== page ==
By SUSAN K. SMITH
Crazy Faith Ministries
I get perturbed now and then when privileged people attempt to compare the problems they encounter in life with the problems encountered by people in this country who are marginalized, either because of race, ethnicity, gender or religion.
They too often point to the struggle of Black people in this country to achieve not only civil but human rights. They use the words of Dr. Martin Luther King Jr. – and others – to illustrate their struggle. White people in general have done this, but even more particularly, White women, and White members of the LGBTQIA community. It always riles me because at the end of the day, White members of those communities still manage to marginalize Black people. They use the words of our heroes and generals to get their point across and leave us in the dust as they sure forward.
But my perturbation went to a new level last week when Trump advisor Stephen Moore compared the protests of those who are objecting to social distancing to the action taken by Rosa Parks, as reported in The New York Times. Moore, who has made a slew of remarks regarding the lives of women, Blacks, immigrants and more – said that the gun-toting protestors were akin to Parks because they were fighting for justice. In their minds, the government putting shelter-in-place rules is an assault on their right to assemble. And so … assemble they did – showing up in state capitols in states where Democratic governors are pushing back on the president’s statements and non-actions, demanding that the cities be reopened so that business can go back to what it was.
Moore said, “I call these protestors modern-day Rosa Parks. They are protesting against injustice and loss of liberties.”
The comparison is so skewed that it actually defies refutation. Gun-toting protestors, primarily White, gathering in crowds in refinance of the rules put in place to save and protect humanity are nowhere close to being on the same page or being mentioned in the same breath as Parks. And they know it – or do they?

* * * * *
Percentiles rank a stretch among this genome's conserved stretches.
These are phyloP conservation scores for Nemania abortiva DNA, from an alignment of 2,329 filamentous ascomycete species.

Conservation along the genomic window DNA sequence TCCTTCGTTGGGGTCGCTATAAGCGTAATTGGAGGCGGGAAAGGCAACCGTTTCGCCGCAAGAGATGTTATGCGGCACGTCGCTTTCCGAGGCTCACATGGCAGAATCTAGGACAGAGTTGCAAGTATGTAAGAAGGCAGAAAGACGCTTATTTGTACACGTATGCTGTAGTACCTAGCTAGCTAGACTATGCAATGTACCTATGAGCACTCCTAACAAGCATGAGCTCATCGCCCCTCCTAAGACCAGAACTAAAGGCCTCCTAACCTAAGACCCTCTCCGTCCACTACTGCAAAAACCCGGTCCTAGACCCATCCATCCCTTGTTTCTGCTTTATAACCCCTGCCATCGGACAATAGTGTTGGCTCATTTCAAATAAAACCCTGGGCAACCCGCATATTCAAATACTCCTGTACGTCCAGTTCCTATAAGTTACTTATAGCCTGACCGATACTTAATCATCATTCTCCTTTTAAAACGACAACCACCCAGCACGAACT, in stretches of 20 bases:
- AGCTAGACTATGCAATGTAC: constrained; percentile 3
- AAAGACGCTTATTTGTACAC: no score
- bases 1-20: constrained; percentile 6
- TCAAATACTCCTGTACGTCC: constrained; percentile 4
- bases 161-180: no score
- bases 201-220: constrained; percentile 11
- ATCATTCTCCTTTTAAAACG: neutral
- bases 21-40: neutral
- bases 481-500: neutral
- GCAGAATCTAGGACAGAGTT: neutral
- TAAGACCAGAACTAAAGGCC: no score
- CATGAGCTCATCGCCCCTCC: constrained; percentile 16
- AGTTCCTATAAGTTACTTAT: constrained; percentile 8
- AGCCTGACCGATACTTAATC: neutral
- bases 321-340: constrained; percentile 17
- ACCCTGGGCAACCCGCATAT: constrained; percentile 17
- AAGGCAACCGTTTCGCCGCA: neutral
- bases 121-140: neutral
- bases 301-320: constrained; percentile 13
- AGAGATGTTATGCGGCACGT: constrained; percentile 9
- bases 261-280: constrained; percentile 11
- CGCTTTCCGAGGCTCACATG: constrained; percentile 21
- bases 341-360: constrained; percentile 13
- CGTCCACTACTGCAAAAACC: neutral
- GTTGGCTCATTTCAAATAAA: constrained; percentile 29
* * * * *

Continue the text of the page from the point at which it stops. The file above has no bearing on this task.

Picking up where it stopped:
But what this arrogant and ignorant point of view made me wonder is, “Do they really believe what they said? Do they really think that rules put in place to save human lives from a deadly virus is the same as protesting years of discrimination based solely on race?
It is insulting, to say the least, to hear anyone make such a bold assertion. Has White privilege and white supremacy damaged the capacity of people to think clearly or to have the capacity even to care about what they are saying?
If this is about protecting liberty, one has to wonder what the response would be of Moore and these protestors if Black people toting guns showed up on the capitol steps demanding justice. Would their actions likewise be compared to Parks, or would they face immediate resistance from “law enforcement,” eager to protect the liberties of those whom they believed the Black protestors were threatening?
I wish white supremacists could be forced to consider historically what the white supremacist social, political, and economic systems have done not only to Black people, but to all people of color. I wish they could be forced to hear the stories of how white supremacists, believing their ideas came from and were supported by God, totally damaged the lives of so many innocent people, who, contrary to these protestors, really have had their liberty constrained and denied.
Parks was a warrior who defied White arrogance; she does not need me to defend her and her legacy; it stands on its own.
But these gun-toting “patriots” have managed to insult a broad swath of people who suffer from the loss of liberty every single day. Their appearances this week were political and were meant to intimidate anyone who would challenge them.
They do not understand that people who have been fighting oppression all their lives are not afraid of their guns and laugh, actually, that they believe the way to fight the invisible virus is with an AK-47. No, people of color are not intimidated. Angry, privileged White people have been using guns to mow us down since we’ve been in this country.
But their using the name of a woman who represented millions of Black people who were not protesting episodic discomfort and a temporary cessation of comfort goes beyond the pale.
They do not understand the fight for true liberty and justice. Their appearance with their guns made that abundantly clear.
Rev. Dr. Susan K. Smith is the founder and director of Crazy Faith Ministries. Her latest book, Rest for the Justice-Seeking Soul, is now available through Barnes and Noble and Amazon. She is available for speaking. Contact her at firstname.lastname@example.org.